How to help children learn more through creativity

How to help children learn more through creativity
Our children are becoming less creative than those of a few decades ago and it could be affecting their ability to learn. Isn’t that a horrifying thought?

Studies have shown the children’s creativity tends to decrease with age. Most notably from kindergarten to grade three.

The reason is thought to be a combination of strict curriculums combined with standardised tests in schools as well as extra time in front of screens, such as television, computers and smartphones.

This is sad news, for the kids and the world in general because using imagination and creativity is vital to children’s individual mental health. It is also important for the world, as these are our future leaders, policy makers, inventors, scientists and researchers.


How children actually learn more through creativity

Some people believe children who are not regularly exposed to arts & Crafts and the materials to create it do not read and write as well as those who are.

According to the Child Development Institute, children who had higher exposure to art were better at reading and writing than their peers.

This claim was backed up by a study by Shirley Brice Heath of Stanford University.

According to this national (USA) study, children involved in non-school arts-based programs in under-resourced communities were four times more likely to win an academic award.

Research also suggests encouraging children to be creative and imaginative can help them to be more resilient and resourceful in their adult years.

By working out ways to make and create things, children are using problem-solving skills and investigating different ways to find solutions.

Providing an open and friendly atmosphere for children to explore their creative side is empowering and promotes independence. It may also reveal hidden talents.

Creative play encourages divergent thinking – the ability to produce many ideas.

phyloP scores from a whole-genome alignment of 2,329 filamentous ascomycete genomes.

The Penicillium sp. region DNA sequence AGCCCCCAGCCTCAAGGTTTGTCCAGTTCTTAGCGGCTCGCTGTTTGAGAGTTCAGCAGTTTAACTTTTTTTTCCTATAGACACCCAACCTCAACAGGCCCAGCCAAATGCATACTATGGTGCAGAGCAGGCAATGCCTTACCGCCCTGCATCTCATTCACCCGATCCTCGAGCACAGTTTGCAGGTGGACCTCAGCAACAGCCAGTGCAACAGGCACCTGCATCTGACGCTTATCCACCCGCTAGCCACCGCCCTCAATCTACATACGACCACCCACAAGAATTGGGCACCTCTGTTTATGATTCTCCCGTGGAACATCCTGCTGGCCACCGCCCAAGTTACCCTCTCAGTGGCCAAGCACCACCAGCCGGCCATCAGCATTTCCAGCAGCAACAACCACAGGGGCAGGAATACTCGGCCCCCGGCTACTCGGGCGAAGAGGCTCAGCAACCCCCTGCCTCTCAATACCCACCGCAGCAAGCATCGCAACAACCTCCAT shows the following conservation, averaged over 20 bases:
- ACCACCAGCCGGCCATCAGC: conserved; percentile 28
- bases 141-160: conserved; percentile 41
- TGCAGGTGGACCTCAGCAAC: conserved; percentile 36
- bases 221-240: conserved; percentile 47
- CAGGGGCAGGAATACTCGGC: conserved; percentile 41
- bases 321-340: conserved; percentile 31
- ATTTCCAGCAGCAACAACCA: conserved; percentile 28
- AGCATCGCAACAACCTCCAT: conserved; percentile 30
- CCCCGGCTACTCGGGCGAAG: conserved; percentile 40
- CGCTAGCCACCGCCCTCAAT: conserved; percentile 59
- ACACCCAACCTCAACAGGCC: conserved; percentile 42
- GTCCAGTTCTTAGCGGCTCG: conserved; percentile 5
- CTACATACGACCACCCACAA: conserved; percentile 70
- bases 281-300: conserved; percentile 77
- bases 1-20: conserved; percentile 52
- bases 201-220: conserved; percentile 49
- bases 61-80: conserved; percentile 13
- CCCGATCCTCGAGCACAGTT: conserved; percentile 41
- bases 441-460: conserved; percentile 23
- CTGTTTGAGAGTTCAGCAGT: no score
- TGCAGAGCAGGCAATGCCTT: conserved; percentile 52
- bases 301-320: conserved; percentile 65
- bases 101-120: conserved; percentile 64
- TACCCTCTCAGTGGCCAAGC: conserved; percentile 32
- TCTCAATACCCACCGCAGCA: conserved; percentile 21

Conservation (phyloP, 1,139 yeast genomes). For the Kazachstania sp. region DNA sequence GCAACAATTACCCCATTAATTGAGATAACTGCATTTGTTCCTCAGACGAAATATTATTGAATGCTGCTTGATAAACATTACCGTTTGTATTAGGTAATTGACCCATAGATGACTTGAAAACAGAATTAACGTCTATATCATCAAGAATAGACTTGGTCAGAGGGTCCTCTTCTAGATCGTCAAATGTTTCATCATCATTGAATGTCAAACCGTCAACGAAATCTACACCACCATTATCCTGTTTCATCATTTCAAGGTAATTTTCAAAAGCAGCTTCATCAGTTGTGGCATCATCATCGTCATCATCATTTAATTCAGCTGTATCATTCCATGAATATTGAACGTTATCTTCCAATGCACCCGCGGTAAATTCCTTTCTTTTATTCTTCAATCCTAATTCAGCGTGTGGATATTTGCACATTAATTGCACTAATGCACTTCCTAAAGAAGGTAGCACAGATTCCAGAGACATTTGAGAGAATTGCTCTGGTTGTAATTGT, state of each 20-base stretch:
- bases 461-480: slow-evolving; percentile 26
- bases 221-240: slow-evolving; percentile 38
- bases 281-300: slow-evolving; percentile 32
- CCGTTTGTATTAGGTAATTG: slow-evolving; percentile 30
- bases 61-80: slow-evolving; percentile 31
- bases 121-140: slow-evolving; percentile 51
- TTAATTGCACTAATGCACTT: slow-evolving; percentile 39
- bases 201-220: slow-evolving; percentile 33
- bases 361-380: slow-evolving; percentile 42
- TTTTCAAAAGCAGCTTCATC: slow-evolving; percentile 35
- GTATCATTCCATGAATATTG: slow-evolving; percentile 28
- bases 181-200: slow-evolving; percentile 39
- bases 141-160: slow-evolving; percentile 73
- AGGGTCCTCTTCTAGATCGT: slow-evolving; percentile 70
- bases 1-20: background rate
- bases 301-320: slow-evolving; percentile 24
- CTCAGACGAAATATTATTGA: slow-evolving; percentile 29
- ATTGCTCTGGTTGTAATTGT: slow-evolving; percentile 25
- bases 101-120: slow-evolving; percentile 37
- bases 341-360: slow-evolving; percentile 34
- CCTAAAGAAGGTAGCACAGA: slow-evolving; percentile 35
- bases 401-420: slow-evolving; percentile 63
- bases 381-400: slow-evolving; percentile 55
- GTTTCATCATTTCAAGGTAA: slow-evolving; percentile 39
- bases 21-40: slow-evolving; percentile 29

It also fosters originality, flexibility and innovation.

There is some evidence that creative people have more goal-directed behaviour.


Why children learn more through creativity

Creative and imaginative play also increases self-esteem and confidence, as well as patience.

Young minds are spoon fed colourful and busy activities on smartphones and computers.

Many of the games are educational and fun, but they also encourage instant gratification.

When a child is making something by hand, he/she must discover the process involved and learn patience to complete the creation – if you try to do the next step before the glue is dry, the creation will fall apart.

Kids Activities such as creating patterns taps into the same parts of the brain that we used for more complex problem solving later in life.

When a child is manipulating a tool, such as a painters paintbrush, he/she is practising fine motor skills.

Exploring the use of different materials in creative arts taps into the inner scientist.

Constructing and sculpting taps into the inner architect.

‘Mistakes’ lead to new discoveries and ingenuity, a vital skill in the worlds of art, science and technology.


How to encourage children to learn more through creativity

So how can you help your child tap into their creative side?

Possibly one of the most important things you can do is play imaginative games with them.

Having some dress-up clothes on hand is a wonderful way to encourage the imagination.

Play around with creating wonderful treasures from nature. 

You can even turn screen time into a chance for creative exploration. One of my granddaughters and I are currently in the process of reproducing the main characters in the Wizard of Oz – a movie we have watched together on several occasions.

When we didn’t like a sad part of another movie we watched, we used it as an opportunity to create our own happy ending.

Using recyclables for creative play saves money and helps reduce waste and encourage children to think outside the box.


For more information about helping your child to be more creative, please contact the expert contributor.

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